The Smooch That Wasn't

Red wine had been my liquid courage that night.  I felt strong and sexy and very sure of my 22-year-old self.  I had been drawn to one of my fellow cast mates in my first week of summer stock. Despite the fact that that he had a girlfriend back home,  I was sure that he had been eyeing me too, as we rehearsed dance numbers, sang Sondheim around the piano, and helped each other learn lines.  Daniel was Jake Gyllenhaal-cute with mischievous eyes and a non-stop smile, and my stomach performed acrobatics as I watched him playing one of the “Back-Up Boys” in our cabaret show.
Our Mondays off meant Sunday night cast parties where we drank, played charades, found excuses to give massages, parade our humor, and talk incessantly about show business. Summer stock is camp for adults,  but without the wise counselors to check your ego, tell you to go to bed and call you out on inappropriate behaviors.  Newly aware of my sexuality and physical wares, I felt like a lightning rod ready to accept the bolts that came my way.  By the end of the night, Daniel and I found ourselves seated on the bunk bed in my room which I shared with another actress joking, laughing and, madly flirting.  After a rousing duo of “There’s No Business Like Show Business”,  my drifty eyes found focus on his and I felt bolstered enough to blurt out “You know you want to kiss me right now.”  The nerve!  The boldness!  The ego!  You might have been rooting for me, the girl who for so long felt like an unattractive bean pole, not desirable to any man;  I, being the late bloomer that I was, had not had the confidence until about year 21 when I finally realized that I wasn’t “Mary Purdy Ugly”, but had charm, nice cheekbones and a personality as well!  So you might have encouraged me, out loud, there, as if you   were watching the TV show, the scenelet, the one act, play out.  “Yes!  Mary!  Go!  You rock it, girl!  Say it.  Get that man.  You deserve it.”
“You know you want to kiss me right now.”  And then there was a pause.  The dead grape breath was heavy between our faces only inches apart.  He smiled, but it wasn’t reminiscent of an enthusiastic Jake Gyllenhaal grin like I had hoped. It was the smile of a kind uncle giving advice to his niece.  “No, I actually don’t, Mary. I have a girlfriend.”
My heart, which had been beating with the adrenaline of the daring statement I knew I’d say, the same one that had gotten me to bed with Tom Halpern, (a girlfriend-having sophomore) the last few months of college, was now a sunken ship as a surge of embarrassment washed away the fermenting juice in my stomach that I thought would be an aid to my cause.  
“Oh,” I half laughed.  “Ok, that’s ok.  Sorry.”

“I’m gonna go now”, he said and sort of patted my knee and gave me that warm uncle smile again.   I was left in the half dark of my room, huddled under my bunk bed paralyzed in a wave of excitement and deflation, lips still slightly puckered.  I sat for a while wondering if I could fake not remembering the entire episode the next day.  “I was so drunk last night!” I would say. “I don’t even remember what happened.”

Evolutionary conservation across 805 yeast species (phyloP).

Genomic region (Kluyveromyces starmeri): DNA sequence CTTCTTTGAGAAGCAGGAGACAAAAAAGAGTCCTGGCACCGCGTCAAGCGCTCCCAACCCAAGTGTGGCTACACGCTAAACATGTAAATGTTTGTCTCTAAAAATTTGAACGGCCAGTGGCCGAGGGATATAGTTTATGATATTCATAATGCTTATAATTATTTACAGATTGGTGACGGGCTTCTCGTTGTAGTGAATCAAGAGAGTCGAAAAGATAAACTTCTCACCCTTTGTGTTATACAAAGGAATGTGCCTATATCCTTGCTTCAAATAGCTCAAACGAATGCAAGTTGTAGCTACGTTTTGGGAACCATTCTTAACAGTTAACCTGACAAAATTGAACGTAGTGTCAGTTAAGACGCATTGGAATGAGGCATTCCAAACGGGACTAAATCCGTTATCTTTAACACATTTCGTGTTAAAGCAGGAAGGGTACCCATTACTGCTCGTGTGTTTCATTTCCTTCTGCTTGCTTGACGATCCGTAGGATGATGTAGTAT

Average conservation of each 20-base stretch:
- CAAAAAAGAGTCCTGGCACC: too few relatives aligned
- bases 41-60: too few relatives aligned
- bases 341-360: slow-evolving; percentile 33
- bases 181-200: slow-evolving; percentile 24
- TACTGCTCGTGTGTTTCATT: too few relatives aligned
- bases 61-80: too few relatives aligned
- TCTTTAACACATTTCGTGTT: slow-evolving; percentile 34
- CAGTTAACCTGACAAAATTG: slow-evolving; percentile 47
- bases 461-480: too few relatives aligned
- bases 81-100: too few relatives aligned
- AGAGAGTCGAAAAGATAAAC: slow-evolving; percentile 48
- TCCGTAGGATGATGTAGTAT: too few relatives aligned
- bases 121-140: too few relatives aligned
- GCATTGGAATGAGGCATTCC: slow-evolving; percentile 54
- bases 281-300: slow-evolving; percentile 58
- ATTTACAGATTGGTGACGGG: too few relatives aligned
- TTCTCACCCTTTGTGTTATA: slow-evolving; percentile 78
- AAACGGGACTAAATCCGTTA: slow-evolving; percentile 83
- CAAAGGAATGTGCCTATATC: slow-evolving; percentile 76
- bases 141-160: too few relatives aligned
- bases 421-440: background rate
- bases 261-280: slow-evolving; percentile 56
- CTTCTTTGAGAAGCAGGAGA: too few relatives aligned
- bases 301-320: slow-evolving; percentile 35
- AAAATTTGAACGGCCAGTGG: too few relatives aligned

The Summer of 'Tis

The summer of 1981 my father had a love affair with the word “‘tis”.  It became how he would respond to many of my brother’s and my questions.
“Is it time to go to bed?” We asked.  “‘Tis.”  “Is this the way to the lake?”  “‘Tis.”   Statements were met with the same response.  “It’s so hot in here!” “‘Tis.”   “Disney world is awesome!”   “‘Tis.” 
Initially we didn’t take much notice.  It was only after hearing it a number of times throughout the day that we began to think, “What ‘tis going on?”  We hadn’t had much exposure to this supercilious-sounding contraction; maybe in Christmas carols like Deck the Halls where “‘Tis the season to be jolly.”  Or in Shakespearean vernacular, “Tis almost fairy time” from A Midsummer Night’s Dream.  But in regular conversation?  And as a solo response with no attached words? “‘Tis” had no place in our typical household about toast and swimming pools, monopoly and math homework.. 
We wondered. Was my dad trying to save time by cutting out a syllable or two? Was he working out some sort of Dickensian, or Old English fantasy?  Was he hoping this term might elevate him to Bard status?
It wasn’t just the word itself, it was how it was delivered with an almost haughty air, a sense of peering down his nose as it slid off his tongue and into conversation with the laziness that accompanies common contractions.   His eyes would blink languidly and his lips would purse gently outward as if he were savoring the elegant taste of the phrase.     Even my mom raised an eyebrow.  “Tis?  Really, Peter,” she’d chuckle, but my dad held steady.
Of course, as soon as we figured out that this was not typical father patter, we began to make fun of him.  We were hell bent on eradicating this word from the vocabulary with relentless teasing so it could join the stash of other words we had banished from his lexicon (“bathing costume”,  “frock” , “hearth”, and “unguents and ointments”. ) We began to respond to all my dad’s queries and assertions, with the same one word, our necks jutting out, chins hailing the sky, lips curving downward as if something unsavory sat upon our tongues.
“Did you clean your room?”  My dad would ask.  “’Tis.” we’d reply.  “How was school today?”  “Tis!” we’d blurt.  
Finally, my dad, relinquished the antiquated term,  with grace and a smile, leaving it to be used by the poets and aspiring Shakespeare’s  without the mockery of children who don’t understand the value of a lyrical abbreviation. 
30 years later you might ask, “Tell me a story about your Dad.  Is it true that he was a remarkable man?”